Ms Sandra Khan, writing in Guyana Kaieteur News (KN Apr 20) stated that the private sector does help the poor. It is indisputable that some businesses engage in corporate social responsibility. But it is only a few. Big business hardly steps up to the plate to help the lower class. The recipients of assistance and those of us who have empathy for the working class are most grateful for the help for poor from the business class. (I applaud Ms. Sandra Khan, by means wealthy and with limited resources, for her personal, generous contributions to so many worthwhile causes and her invaluable service among the lower classes (and dispossessed) as well as promoting culture in Guyana; she is worthy of accolades and a national honor for her service to humanity.) Contrary to what Ms. Khan may feel, no one is knocking the private sector for making profits but is indeed criticizing those (big business) that don’t give generously (of their profits) to the less fortunate or to ameliorate disasters like pandemic. Kaieteur News and other private media outlets like Guyana Times, CN Sharma Broadcasting, etc. generously help during crises and by no means can they be classified as big business.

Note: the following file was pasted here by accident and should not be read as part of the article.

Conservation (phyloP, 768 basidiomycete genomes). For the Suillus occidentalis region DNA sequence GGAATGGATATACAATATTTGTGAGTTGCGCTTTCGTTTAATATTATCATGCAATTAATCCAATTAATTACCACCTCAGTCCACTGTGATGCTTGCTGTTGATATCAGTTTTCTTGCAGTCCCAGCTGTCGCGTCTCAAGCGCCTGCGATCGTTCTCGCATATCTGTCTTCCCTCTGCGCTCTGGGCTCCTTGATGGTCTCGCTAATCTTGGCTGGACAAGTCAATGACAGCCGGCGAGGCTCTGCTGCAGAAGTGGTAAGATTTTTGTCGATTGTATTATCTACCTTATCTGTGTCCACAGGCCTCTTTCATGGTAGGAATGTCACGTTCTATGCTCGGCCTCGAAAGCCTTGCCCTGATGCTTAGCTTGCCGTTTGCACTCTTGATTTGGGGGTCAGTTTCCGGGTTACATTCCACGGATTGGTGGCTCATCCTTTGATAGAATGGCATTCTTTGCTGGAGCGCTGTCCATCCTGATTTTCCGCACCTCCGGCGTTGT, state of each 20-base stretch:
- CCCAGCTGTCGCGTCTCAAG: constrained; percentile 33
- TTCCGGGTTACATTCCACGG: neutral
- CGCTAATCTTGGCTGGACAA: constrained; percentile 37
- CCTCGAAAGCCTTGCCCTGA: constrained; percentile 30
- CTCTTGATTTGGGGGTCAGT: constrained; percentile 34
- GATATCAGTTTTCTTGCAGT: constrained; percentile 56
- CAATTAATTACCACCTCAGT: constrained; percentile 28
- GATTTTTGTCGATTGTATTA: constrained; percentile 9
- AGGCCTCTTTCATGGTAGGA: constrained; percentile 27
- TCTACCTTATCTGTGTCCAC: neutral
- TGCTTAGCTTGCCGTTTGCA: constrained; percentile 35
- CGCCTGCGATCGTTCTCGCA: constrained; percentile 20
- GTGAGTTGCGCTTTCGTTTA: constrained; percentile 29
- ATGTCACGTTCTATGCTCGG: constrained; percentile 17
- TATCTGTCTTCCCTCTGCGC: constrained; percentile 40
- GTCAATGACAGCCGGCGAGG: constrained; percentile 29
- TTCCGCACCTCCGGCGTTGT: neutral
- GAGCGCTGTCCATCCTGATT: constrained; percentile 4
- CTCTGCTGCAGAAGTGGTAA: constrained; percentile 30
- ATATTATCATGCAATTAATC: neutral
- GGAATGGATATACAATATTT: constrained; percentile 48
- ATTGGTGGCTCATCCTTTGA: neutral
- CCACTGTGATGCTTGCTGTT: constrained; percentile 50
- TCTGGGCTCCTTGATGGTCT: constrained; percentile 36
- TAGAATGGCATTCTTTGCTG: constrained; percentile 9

The entire private sector is not being criticized as not helping the public during the pandemic or past disasters. It is not those businesses that gave to charity that are criticized but the giant businesses (they know who they are) that don’t give or don’t show empathy for anyone (not even their own poor helpless cousins). As an illustration of big business not being generous, I have a cousin (billionaire) who is a big business owner without any kids; when approached to help the poor, he asked how that would benefit his business. If Ms. Khan were to conduct a survey, she would find that it is the smaller and medium sized businesses that provide the most help to the poor. Almost all small businesses help during crises but few big businesses rise to the occasions. And while a few big business may help the less fortunate or support NGOs or sponsor the arts, such helpful businesses and their assistance are far and between.
I agree with Ms. Khan that the private sector is the engine of growth in Guyana. Anyone who studies economics would know that the private sector is largely responsible for initiatives and growth in every country. In India, as indeed in the US, and almost every country, small and medium sized businesses and cottage industries play the lead role in growth and generate the most revenues (some 70%).